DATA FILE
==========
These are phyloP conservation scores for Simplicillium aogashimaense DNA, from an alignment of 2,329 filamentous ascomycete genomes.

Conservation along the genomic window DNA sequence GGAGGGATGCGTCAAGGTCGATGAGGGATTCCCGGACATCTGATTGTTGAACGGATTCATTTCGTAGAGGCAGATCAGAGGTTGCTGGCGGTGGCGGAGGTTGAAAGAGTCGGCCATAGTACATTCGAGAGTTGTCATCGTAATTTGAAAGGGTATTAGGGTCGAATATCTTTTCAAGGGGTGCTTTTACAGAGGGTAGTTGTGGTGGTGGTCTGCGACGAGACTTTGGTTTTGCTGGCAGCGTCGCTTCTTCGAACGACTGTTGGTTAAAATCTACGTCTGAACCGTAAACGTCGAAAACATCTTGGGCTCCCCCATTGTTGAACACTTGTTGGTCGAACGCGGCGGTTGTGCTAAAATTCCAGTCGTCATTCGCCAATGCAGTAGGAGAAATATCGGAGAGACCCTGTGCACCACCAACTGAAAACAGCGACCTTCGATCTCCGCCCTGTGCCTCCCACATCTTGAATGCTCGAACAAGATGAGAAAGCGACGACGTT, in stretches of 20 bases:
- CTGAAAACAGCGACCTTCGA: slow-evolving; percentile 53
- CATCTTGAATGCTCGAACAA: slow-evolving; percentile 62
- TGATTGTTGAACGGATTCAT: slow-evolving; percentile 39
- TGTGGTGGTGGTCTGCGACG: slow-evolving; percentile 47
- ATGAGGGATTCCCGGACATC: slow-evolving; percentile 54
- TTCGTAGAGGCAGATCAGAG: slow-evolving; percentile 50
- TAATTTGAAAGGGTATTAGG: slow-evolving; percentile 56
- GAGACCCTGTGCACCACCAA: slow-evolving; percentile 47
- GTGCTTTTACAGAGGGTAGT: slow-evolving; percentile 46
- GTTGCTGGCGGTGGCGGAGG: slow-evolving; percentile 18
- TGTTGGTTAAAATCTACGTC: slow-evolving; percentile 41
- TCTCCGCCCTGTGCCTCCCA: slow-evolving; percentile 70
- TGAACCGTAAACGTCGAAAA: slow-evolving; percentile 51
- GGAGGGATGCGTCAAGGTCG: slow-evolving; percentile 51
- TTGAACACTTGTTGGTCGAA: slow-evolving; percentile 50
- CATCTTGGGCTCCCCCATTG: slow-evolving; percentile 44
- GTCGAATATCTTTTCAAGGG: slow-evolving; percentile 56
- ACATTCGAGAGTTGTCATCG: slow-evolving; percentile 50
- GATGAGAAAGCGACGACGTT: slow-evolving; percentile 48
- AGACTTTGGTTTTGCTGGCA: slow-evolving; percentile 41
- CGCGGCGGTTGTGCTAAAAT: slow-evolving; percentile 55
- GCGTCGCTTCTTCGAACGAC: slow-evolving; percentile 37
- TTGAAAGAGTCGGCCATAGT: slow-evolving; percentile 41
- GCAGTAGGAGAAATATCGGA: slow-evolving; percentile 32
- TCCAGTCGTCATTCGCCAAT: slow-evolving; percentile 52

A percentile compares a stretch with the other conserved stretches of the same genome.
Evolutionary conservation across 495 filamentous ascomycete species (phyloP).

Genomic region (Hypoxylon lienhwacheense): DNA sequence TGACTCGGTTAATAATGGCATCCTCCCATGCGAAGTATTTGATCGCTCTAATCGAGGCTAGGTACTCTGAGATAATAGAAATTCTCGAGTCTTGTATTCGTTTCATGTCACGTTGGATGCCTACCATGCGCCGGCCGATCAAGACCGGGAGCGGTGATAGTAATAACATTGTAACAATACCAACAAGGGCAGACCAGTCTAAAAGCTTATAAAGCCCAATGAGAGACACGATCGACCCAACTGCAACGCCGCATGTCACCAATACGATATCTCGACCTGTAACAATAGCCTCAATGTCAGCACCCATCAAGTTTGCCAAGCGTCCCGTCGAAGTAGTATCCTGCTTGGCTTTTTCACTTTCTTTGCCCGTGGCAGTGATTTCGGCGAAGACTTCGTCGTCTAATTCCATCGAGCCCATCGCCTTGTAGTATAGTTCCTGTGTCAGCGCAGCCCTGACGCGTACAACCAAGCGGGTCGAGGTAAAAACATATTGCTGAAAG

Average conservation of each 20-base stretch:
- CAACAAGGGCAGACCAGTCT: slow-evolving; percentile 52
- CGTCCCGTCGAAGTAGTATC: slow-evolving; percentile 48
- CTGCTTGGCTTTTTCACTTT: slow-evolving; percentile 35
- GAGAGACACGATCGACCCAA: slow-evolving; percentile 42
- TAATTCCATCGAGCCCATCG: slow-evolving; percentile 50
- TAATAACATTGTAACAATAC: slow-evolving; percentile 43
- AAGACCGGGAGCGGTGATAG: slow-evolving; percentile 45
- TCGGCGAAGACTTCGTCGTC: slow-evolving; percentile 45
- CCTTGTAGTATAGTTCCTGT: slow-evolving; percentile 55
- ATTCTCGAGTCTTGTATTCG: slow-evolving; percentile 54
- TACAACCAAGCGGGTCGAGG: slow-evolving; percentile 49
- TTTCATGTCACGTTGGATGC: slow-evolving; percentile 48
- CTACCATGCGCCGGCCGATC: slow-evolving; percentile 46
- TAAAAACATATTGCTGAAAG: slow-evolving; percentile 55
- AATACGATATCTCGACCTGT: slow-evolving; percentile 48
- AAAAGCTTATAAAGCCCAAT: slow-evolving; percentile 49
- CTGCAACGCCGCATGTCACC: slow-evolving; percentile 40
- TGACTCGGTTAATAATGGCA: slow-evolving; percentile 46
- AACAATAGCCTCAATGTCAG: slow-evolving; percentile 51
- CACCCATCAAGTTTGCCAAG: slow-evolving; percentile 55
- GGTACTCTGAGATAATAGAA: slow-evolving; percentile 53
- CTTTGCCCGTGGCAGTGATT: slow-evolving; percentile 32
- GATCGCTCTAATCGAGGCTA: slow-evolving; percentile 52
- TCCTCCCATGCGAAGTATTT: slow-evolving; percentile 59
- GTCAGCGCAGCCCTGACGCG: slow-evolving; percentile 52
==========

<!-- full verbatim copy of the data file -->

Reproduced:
These are phyloP conservation scores for Simplicillium aogashimaense DNA, from an alignment of 2,329 filamentous ascomycete genomes.

Conservation along the genomic window DNA sequence GGAGGGATGCGTCAAGGTCGATGAGGGATTCCCGGACATCTGATTGTTGAACGGATTCATTTCGTAGAGGCAGATCAGAGGTTGCTGGCGGTGGCGGAGGTTGAAAGAGTCGGCCATAGTACATTCGAGAGTTGTCATCGTAATTTGAAAGGGTATTAGGGTCGAATATCTTTTCAAGGGGTGCTTTTACAGAGGGTAGTTGTGGTGGTGGTCTGCGACGAGACTTTGGTTTTGCTGGCAGCGTCGCTTCTTCGAACGACTGTTGGTTAAAATCTACGTCTGAACCGTAAACGTCGAAAACATCTTGGGCTCCCCCATTGTTGAACACTTGTTGGTCGAACGCGGCGGTTGTGCTAAAATTCCAGTCGTCATTCGCCAATGCAGTAGGAGAAATATCGGAGAGACCCTGTGCACCACCAACTGAAAACAGCGACCTTCGATCTCCGCCCTGTGCCTCCCACATCTTGAATGCTCGAACAAGATGAGAAAGCGACGACGTT, in stretches of 20 bases:
- CTGAAAACAGCGACCTTCGA: slow-evolving; percentile 53
- CATCTTGAATGCTCGAACAA: slow-evolving; percentile 62
- TGATTGTTGAACGGATTCAT: slow-evolving; percentile 39
- TGTGGTGGTGGTCTGCGACG: slow-evolving; percentile 47
- ATGAGGGATTCCCGGACATC: slow-evolving; percentile 54
- TTCGTAGAGGCAGATCAGAG: slow-evolving; percentile 50
- TAATTTGAAAGGGTATTAGG: slow-evolving; percentile 56
- GAGACCCTGTGCACCACCAA: slow-evolving; percentile 47
- GTGCTTTTACAGAGGGTAGT: slow-evolving; percentile 46
- GTTGCTGGCGGTGGCGGAGG: slow-evolving; percentile 18
- TGTTGGTTAAAATCTACGTC: slow-evolving; percentile 41
- TCTCCGCCCTGTGCCTCCCA: slow-evolving; percentile 70
- TGAACCGTAAACGTCGAAAA: slow-evolving; percentile 51
- GGAGGGATGCGTCAAGGTCG: slow-evolving; percentile 51
- TTGAACACTTGTTGGTCGAA: slow-evolving; percentile 50
- CATCTTGGGCTCCCCCATTG: slow-evolving; percentile 44
- GTCGAATATCTTTTCAAGGG: slow-evolving; percentile 56
- ACATTCGAGAGTTGTCATCG: slow-evolving; percentile 50
- GATGAGAAAGCGACGACGTT: slow-evolving; percentile 48
- AGACTTTGGTTTTGCTGGCA: slow-evolving; percentile 41
- CGCGGCGGTTGTGCTAAAAT: slow-evolving; percentile 55
- GCGTCGCTTCTTCGAACGAC: slow-evolving; percentile 37
- TTGAAAGAGTCGGCCATAGT: slow-evolving; percentile 41
- GCAGTAGGAGAAATATCGGA: slow-evolving; percentile 32
- TCCAGTCGTCATTCGCCAAT: slow-evolving; percentile 52

A percentile compares a stretch with the other conserved stretches of the same genome.
Evolutionary conservation across 495 filamentous ascomycete species (phyloP).

Genomic region (Hypoxylon lienhwacheense): DNA sequence TGACTCGGTTAATAATGGCATCCTCCCATGCGAAGTATTTGATCGCTCTAATCGAGGCTAGGTACTCTGAGATAATAGAAATTCTCGAGTCTTGTATTCGTTTCATGTCACGTTGGATGCCTACCATGCGCCGGCCGATCAAGACCGGGAGCGGTGATAGTAATAACATTGTAACAATACCAACAAGGGCAGACCAGTCTAAAAGCTTATAAAGCCCAATGAGAGACACGATCGACCCAACTGCAACGCCGCATGTCACCAATACGATATCTCGACCTGTAACAATAGCCTCAATGTCAGCACCCATCAAGTTTGCCAAGCGTCCCGTCGAAGTAGTATCCTGCTTGGCTTTTTCACTTTCTTTGCCCGTGGCAGTGATTTCGGCGAAGACTTCGTCGTCTAATTCCATCGAGCCCATCGCCTTGTAGTATAGTTCCTGTGTCAGCGCAGCCCTGACGCGTACAACCAAGCGGGTCGAGGTAAAAACATATTGCTGAAAG

Average conservation of each 20-base stretch:
- CAACAAGGGCAGACCAGTCT: slow-evolving; percentile 52
- CGTCCCGTCGAAGTAGTATC: slow-evolving; percentile 48
- CTGCTTGGCTTTTTCACTTT: slow-evolving; percentile 35
- GAGAGACACGATCGACCCAA: slow-evolving; percentile 42
- TAATTCCATCGAGCCCATCG: slow-evolving; percentile 50
- TAATAACATTGTAACAATAC: slow-evolving; percentile 43
- AAGACCGGGAGCGGTGATAG: slow-evolving; percentile 45
- TCGGCGAAGACTTCGTCGTC: slow-evolving; percentile 45
- CCTTGTAGTATAGTTCCTGT: slow-evolving; percentile 55
- ATTCTCGAGTCTTGTATTCG: slow-evolving; percentile 54
- TACAACCAAGCGGGTCGAGG: slow-evolving; percentile 49
- TTTCATGTCACGTTGGATGC: slow-evolving; percentile 48
- CTACCATGCGCCGGCCGATC: slow-evolving; percentile 46
- TAAAAACATATTGCTGAAAG: slow-evolving; percentile 55
- AATACGATATCTCGACCTGT: slow-evolving; percentile 48
- AAAAGCTTATAAAGCCCAAT: slow-evolving; percentile 49
- CTGCAACGCCGCATGTCACC: slow-evolving; percentile 40
- TGACTCGGTTAATAATGGCA: slow-evolving; percentile 46
- AACAATAGCCTCAATGTCAG: slow-evolving; percentile 51
- CACCCATCAAGTTTGCCAAG: slow-evolving; percentile 55
- GGTACTCTGAGATAATAGAA: slow-evolving; percentile 53
- CTTTGCCCGTGGCAGTGATT: slow-evolving; percentile 32
- GATCGCTCTAATCGAGGCTA: slow-evolving; percentile 52
- TCCTCCCATGCGAAGTATTT: slow-evolving; percentile 59
- GTCAGCGCAGCCCTGACGCG: slow-evolving; percentile 52